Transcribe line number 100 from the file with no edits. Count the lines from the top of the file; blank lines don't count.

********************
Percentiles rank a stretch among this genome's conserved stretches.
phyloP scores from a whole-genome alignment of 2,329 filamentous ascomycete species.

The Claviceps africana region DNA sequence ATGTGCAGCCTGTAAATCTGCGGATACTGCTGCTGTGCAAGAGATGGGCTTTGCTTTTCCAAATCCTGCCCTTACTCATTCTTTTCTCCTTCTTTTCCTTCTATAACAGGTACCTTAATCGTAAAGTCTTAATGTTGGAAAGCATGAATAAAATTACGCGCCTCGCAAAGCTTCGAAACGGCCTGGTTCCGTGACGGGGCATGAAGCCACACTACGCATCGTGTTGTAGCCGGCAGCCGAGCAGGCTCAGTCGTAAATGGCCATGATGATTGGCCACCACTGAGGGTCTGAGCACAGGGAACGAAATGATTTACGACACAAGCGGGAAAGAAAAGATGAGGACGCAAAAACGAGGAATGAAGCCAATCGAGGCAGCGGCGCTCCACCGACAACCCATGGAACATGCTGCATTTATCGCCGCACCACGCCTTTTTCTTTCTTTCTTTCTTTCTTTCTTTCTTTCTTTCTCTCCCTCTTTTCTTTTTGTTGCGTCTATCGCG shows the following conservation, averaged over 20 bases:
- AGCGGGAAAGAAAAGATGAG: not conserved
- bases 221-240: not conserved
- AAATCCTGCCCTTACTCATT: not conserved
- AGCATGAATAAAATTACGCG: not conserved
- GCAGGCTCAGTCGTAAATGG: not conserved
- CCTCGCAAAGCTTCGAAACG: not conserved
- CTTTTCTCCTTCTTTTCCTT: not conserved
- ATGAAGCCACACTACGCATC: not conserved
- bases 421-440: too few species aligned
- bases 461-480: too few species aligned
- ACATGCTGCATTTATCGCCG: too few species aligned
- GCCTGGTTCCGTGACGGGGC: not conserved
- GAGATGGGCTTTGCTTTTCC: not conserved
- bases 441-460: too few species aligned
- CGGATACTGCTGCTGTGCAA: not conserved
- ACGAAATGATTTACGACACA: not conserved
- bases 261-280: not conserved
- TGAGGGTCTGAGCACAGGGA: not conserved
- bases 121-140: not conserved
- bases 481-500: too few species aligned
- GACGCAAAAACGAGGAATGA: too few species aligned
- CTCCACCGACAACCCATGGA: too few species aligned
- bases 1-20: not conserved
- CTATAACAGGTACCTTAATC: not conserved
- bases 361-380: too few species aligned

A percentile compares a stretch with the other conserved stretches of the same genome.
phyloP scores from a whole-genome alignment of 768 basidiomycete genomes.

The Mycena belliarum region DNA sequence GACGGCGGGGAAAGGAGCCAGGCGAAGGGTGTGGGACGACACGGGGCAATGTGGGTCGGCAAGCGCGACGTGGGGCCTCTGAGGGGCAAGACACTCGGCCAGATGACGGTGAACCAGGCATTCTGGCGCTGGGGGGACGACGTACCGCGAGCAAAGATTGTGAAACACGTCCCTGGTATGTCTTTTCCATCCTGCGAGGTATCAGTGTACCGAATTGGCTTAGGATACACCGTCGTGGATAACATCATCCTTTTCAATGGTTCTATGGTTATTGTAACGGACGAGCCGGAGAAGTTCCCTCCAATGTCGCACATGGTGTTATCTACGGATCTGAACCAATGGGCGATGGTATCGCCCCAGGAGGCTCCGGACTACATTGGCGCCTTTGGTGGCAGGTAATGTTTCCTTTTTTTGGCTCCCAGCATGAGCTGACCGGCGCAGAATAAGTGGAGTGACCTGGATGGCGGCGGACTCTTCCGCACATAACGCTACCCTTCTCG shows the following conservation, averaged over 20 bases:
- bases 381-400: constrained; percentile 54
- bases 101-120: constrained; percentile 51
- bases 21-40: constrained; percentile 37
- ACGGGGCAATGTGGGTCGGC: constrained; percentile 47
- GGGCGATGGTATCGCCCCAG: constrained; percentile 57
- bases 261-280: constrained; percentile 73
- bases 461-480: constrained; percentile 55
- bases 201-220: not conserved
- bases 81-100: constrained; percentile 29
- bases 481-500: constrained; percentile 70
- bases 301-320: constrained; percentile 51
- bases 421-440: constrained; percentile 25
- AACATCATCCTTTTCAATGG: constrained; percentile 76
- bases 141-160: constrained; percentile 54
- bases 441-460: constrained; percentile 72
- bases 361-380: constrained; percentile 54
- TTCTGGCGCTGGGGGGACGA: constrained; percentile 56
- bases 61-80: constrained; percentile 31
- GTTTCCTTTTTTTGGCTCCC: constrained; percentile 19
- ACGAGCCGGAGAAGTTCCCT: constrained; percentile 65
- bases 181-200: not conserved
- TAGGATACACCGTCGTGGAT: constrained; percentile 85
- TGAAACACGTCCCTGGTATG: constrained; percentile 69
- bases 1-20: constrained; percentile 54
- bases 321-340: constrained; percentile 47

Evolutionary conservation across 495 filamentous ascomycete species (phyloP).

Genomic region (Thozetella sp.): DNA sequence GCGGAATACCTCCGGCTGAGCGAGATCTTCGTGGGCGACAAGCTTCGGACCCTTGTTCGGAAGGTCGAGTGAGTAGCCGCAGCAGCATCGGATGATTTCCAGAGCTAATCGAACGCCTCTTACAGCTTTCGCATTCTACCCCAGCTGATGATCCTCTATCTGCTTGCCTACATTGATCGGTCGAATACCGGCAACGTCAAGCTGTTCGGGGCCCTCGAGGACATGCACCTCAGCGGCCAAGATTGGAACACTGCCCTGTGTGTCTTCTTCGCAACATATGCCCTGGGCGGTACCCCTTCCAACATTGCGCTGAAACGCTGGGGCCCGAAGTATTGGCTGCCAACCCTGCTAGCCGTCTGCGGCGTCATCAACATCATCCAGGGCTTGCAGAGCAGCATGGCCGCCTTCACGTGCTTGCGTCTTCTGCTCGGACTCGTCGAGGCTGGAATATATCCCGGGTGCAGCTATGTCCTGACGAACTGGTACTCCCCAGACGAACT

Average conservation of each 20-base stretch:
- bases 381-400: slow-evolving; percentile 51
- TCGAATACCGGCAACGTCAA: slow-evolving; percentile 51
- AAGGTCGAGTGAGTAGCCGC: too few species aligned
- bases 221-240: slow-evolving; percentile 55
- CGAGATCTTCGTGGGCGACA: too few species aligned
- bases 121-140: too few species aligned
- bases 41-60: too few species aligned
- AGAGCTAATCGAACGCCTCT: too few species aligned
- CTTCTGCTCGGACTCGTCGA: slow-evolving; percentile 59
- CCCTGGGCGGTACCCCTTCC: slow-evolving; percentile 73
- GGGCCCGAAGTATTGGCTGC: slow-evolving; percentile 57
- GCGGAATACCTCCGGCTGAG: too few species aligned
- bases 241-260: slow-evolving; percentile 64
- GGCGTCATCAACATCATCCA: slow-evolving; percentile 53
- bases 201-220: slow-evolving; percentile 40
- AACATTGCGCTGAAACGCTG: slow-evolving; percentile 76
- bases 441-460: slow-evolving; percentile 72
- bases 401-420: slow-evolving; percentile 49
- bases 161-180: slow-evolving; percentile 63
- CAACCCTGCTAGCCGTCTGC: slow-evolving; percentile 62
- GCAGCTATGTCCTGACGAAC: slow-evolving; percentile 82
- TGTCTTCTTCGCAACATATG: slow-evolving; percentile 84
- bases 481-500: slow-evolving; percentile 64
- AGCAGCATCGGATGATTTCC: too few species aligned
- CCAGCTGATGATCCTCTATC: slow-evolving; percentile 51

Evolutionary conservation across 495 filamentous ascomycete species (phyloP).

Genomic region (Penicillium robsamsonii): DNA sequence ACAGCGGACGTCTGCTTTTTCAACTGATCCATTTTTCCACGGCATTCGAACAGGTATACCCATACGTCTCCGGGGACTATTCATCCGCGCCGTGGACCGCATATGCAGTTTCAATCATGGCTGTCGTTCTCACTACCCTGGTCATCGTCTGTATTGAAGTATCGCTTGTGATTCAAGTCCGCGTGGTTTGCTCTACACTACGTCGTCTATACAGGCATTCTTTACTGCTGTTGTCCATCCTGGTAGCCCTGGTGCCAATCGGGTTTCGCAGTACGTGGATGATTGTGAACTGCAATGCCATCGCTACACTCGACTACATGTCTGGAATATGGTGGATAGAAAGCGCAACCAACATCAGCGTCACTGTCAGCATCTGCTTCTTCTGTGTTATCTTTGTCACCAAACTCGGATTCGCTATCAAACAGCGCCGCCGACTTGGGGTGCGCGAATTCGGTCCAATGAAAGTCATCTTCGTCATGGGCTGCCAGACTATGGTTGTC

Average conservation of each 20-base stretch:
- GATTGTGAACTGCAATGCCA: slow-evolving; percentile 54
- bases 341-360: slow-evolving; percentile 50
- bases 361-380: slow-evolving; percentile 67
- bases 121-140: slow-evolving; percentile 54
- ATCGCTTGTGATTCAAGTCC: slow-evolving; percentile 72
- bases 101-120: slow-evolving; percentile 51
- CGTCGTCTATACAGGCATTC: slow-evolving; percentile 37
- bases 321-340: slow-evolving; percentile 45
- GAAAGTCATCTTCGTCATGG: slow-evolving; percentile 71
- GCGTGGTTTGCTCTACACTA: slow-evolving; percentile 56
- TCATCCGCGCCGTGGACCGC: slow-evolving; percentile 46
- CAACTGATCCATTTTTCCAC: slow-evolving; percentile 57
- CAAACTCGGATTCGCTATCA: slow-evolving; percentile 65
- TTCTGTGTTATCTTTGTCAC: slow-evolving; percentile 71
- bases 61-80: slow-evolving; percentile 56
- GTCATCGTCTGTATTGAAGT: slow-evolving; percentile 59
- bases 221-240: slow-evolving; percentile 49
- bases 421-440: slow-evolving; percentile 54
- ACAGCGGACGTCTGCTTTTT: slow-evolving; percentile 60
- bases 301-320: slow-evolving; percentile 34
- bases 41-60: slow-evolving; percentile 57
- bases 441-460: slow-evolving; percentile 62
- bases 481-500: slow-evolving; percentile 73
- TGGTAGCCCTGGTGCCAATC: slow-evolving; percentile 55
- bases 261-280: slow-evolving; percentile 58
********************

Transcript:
- CAAACTCGGATTCGCTATCA: slow-evolving; percentile 65